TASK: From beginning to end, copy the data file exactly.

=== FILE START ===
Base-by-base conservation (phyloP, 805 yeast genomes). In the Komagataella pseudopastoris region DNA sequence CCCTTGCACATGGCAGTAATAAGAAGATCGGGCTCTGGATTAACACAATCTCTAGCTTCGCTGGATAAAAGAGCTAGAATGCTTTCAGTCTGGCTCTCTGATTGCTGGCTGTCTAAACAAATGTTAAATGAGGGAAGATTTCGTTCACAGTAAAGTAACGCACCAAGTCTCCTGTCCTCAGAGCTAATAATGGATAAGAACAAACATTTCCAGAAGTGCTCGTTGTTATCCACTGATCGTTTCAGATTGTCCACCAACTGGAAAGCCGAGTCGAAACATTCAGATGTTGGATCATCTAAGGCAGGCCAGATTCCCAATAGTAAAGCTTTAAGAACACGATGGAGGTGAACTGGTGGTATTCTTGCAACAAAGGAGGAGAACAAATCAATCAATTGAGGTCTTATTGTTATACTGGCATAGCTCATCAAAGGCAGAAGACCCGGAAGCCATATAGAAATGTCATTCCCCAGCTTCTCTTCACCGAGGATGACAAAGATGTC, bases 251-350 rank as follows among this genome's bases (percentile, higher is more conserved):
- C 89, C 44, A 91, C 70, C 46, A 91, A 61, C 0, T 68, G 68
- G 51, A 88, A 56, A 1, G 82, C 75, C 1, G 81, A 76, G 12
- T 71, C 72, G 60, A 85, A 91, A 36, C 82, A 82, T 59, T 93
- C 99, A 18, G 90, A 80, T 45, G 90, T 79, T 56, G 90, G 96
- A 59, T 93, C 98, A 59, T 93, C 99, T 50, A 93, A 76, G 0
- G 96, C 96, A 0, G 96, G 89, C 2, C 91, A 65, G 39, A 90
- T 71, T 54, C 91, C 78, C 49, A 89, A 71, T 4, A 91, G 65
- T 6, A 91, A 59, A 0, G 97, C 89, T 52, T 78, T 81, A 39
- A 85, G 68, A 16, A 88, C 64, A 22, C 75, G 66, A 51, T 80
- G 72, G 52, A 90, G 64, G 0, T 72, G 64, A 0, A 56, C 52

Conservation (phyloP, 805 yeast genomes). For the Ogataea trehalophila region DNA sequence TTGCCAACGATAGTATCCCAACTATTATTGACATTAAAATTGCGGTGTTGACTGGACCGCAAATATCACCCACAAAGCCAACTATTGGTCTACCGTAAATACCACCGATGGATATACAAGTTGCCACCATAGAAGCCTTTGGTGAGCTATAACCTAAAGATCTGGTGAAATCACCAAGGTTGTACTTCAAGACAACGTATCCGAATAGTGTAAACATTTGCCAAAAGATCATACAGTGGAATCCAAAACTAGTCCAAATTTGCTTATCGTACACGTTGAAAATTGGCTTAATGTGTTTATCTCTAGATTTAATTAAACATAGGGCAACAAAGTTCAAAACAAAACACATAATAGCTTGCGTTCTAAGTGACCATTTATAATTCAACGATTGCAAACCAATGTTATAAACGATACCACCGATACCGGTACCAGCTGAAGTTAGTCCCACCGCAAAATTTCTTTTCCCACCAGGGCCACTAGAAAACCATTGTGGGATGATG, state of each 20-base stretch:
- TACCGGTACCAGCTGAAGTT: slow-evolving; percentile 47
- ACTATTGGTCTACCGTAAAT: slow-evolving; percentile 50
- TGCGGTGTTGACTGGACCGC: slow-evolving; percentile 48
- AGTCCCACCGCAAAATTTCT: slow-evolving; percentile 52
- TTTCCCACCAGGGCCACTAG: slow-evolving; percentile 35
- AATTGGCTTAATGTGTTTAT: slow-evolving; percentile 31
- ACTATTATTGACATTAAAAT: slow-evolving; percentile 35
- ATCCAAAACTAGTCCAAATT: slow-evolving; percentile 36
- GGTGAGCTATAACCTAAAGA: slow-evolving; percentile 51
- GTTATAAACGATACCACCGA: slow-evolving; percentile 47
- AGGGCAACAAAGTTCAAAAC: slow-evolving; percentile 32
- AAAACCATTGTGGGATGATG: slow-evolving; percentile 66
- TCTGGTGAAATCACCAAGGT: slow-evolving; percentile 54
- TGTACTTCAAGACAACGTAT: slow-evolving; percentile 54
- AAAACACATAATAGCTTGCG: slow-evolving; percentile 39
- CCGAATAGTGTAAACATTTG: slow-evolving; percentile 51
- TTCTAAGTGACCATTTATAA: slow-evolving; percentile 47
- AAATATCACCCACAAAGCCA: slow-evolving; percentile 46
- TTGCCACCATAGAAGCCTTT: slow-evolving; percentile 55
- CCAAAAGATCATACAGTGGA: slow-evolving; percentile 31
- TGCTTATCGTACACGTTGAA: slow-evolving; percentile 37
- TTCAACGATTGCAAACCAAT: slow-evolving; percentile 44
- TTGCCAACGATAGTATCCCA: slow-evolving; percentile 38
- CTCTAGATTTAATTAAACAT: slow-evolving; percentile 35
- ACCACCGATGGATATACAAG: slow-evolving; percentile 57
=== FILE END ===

Base-by-base conservation (phyloP, 805 yeast genomes). In the Komagataella pseudopastoris region DNA sequence CCCTTGCACATGGCAGTAATAAGAAGATCGGGCTCTGGATTAACACAATCTCTAGCTTCGCTGGATAAAAGAGCTAGAATGCTTTCAGTCTGGCTCTCTGATTGCTGGCTGTCTAAACAAATGTTAAATGAGGGAAGATTTCGTTCACAGTAAAGTAACGCACCAAGTCTCCTGTCCTCAGAGCTAATAATGGATAAGAACAAACATTTCCAGAAGTGCTCGTTGTTATCCACTGATCGTTTCAGATTGTCCACCAACTGGAAAGCCGAGTCGAAACATTCAGATGTTGGATCATCTAAGGCAGGCCAGATTCCCAATAGTAAAGCTTTAAGAACACGATGGAGGTGAACTGGTGGTATTCTTGCAACAAAGGAGGAGAACAAATCAATCAATTGAGGTCTTATTGTTATACTGGCATAGCTCATCAAAGGCAGAAGACCCGGAAGCCATATAGAAATGTCATTCCCCAGCTTCTCTTCACCGAGGATGACAAAGATGTC, bases 251-350 rank as follows among this genome's bases (percentile, higher is more conserved):
- C 89, C 44, A 91, C 70, C 46, A 91, A 61, C 0, T 68, G 68
- G 51, A 88, A 56, A 1, G 82, C 75, C 1, G 81, A 76, G 12
- T 71, C 72, G 60, A 85, A 91, A 36, C 82, A 82, T 59, T 93
- C 99, A 18, G 90, A 80, T 45, G 90, T 79, T 56, G 90, G 96
- A 59, T 93, C 98, A 59, T 93, C 99, T 50, A 93, A 76, G 0
- G 96, C 96, A 0, G 96, G 89, C 2, C 91, A 65, G 39, A 90
- T 71, T 54, C 91, C 78, C 49, A 89, A 71, T 4, A 91, G 65
- T 6, A 91, A 59, A 0, G 97, C 89, T 52, T 78, T 81, A 39
- A 85, G 68, A 16, A 88, C 64, A 22, C 75, G 66, A 51, T 80
- G 72, G 52, A 90, G 64, G 0, T 72, G 64, A 0, A 56, C 52

Conservation (phyloP, 805 yeast genomes). For the Ogataea trehalophila region DNA sequence TTGCCAACGATAGTATCCCAACTATTATTGACATTAAAATTGCGGTGTTGACTGGACCGCAAATATCACCCACAAAGCCAACTATTGGTCTACCGTAAATACCACCGATGGATATACAAGTTGCCACCATAGAAGCCTTTGGTGAGCTATAACCTAAAGATCTGGTGAAATCACCAAGGTTGTACTTCAAGACAACGTATCCGAATAGTGTAAACATTTGCCAAAAGATCATACAGTGGAATCCAAAACTAGTCCAAATTTGCTTATCGTACACGTTGAAAATTGGCTTAATGTGTTTATCTCTAGATTTAATTAAACATAGGGCAACAAAGTTCAAAACAAAACACATAATAGCTTGCGTTCTAAGTGACCATTTATAATTCAACGATTGCAAACCAATGTTATAAACGATACCACCGATACCGGTACCAGCTGAAGTTAGTCCCACCGCAAAATTTCTTTTCCCACCAGGGCCACTAGAAAACCATTGTGGGATGATG, state of each 20-base stretch:
- TACCGGTACCAGCTGAAGTT: slow-evolving; percentile 47
- ACTATTGGTCTACCGTAAAT: slow-evolving; percentile 50
- TGCGGTGTTGACTGGACCGC: slow-evolving; percentile 48
- AGTCCCACCGCAAAATTTCT: slow-evolving; percentile 52
- TTTCCCACCAGGGCCACTAG: slow-evolving; percentile 35
- AATTGGCTTAATGTGTTTAT: slow-evolving; percentile 31
- ACTATTATTGACATTAAAAT: slow-evolving; percentile 35
- ATCCAAAACTAGTCCAAATT: slow-evolving; percentile 36
- GGTGAGCTATAACCTAAAGA: slow-evolving; percentile 51
- GTTATAAACGATACCACCGA: slow-evolving; percentile 47
- AGGGCAACAAAGTTCAAAAC: slow-evolving; percentile 32
- AAAACCATTGTGGGATGATG: slow-evolving; percentile 66
- TCTGGTGAAATCACCAAGGT: slow-evolving; percentile 54
- TGTACTTCAAGACAACGTAT: slow-evolving; percentile 54
- AAAACACATAATAGCTTGCG: slow-evolving; percentile 39
- CCGAATAGTGTAAACATTTG: slow-evolving; percentile 51
- TTCTAAGTGACCATTTATAA: slow-evolving; percentile 47
- AAATATCACCCACAAAGCCA: slow-evolving; percentile 46
- TTGCCACCATAGAAGCCTTT: slow-evolving; percentile 55
- CCAAAAGATCATACAGTGGA: slow-evolving; percentile 31
- TGCTTATCGTACACGTTGAA: slow-evolving; percentile 37
- TTCAACGATTGCAAACCAAT: slow-evolving; percentile 44
- TTGCCAACGATAGTATCCCA: slow-evolving; percentile 38
- CTCTAGATTTAATTAAACAT: slow-evolving; percentile 35
- ACCACCGATGGATATACAAG: slow-evolving; percentile 57